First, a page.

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Friday, 19 October 2018
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St Paul of the Cross

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1694 - 1775, founded the Passionists in Rome, preaching on the passion of Christ and tending the sick, the dying and the lapsed.

When he was nineteen. His father wanted him to become a merchant like himself. His priest-uncle advised him to become a priest. A young lady from one of the better families hoped to to be his wife.

But Paul Francis Daneo, born on January 3, 1694, in Ovada, Italy, had a different vision for his life. During his teens years he felt inwardly inspired and captivated by the Cross of Christ. Paul discerned God?s love for all people in the passion and death of Jesus Christ. Realizing all that Jesus had suffered in love for us, Paul wanted to love Jesus in return through prayer and preaching. This vision was hindered because Paul was the eldest son of a large family and, therefore, obligated to remain home and assist his father in supporting his younger brothers and sisters.

When Paul was 21 years old, he joined a crusade against the Turks, thinking this was the way God wanted him to serve. But after experiencing the violence and ruthlessness of war, Paul abandoned this way. He had an inner conviction that God would fulfill the vision by a crusade of a much different nature.

Returning to his hometown, Paul helped his family and dedicated himself to prayer and penance. In 1720 he talked with the local bishop, asking to be allowed to serve the Church as a hermit, a "holy man." The bishop allowed Paul live in one of the town?s churches. Paul, wearing a long black robe as a sign of his commitment, took care of the church property and prepared the altar before the daily celebration of Mass. He was invited to teach religion to the children. Adults, recognizing in Paul the qualities of wisdom and holiness, came to him for advice. At times he was given permission to preach.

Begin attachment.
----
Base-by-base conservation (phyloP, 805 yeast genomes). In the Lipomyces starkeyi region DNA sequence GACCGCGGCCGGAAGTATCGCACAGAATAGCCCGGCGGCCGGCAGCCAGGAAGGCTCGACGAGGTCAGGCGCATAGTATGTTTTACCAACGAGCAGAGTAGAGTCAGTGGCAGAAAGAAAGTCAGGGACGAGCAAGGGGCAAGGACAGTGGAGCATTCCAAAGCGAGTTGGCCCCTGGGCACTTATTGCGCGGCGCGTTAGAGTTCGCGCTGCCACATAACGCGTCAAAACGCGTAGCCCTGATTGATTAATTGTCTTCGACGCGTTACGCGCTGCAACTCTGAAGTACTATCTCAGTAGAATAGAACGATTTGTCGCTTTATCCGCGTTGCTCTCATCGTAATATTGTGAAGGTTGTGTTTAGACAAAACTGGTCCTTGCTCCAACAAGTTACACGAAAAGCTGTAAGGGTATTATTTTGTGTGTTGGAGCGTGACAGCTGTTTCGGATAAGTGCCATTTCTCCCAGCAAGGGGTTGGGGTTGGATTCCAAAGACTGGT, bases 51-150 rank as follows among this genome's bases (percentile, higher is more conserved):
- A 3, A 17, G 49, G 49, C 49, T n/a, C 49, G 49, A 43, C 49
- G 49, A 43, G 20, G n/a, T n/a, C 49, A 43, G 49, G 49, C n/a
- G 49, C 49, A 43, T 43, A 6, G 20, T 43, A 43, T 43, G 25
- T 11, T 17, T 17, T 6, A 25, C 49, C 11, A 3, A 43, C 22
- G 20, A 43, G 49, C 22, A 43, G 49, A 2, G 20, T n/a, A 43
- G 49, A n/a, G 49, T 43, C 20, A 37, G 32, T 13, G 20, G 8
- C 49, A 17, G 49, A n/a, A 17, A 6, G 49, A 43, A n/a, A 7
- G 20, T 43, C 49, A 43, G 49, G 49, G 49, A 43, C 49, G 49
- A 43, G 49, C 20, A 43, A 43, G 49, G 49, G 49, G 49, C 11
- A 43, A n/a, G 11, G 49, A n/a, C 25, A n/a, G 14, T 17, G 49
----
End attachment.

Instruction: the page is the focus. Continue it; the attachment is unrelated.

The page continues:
During this period Paul kept a diary and wrote a Rule, which contained his vision of how he would live his life. The Rule contained directives about prayer, fasting, exercise, spiritual disciplines, penances, charity, and many other qualities and activities Paul felt were important in living out a dedicated life. In 1721 Paul brought the Rule to the Vatican in Rome for the Pope?s approval. The guards, thinking him a beggar, turned him away. Paul, severely disappointed, rededicated himself to the vision God had given him. Returning to north of Rome, Paul invited others to join him. Paul did not receive definitive approval for the Rule until 1769.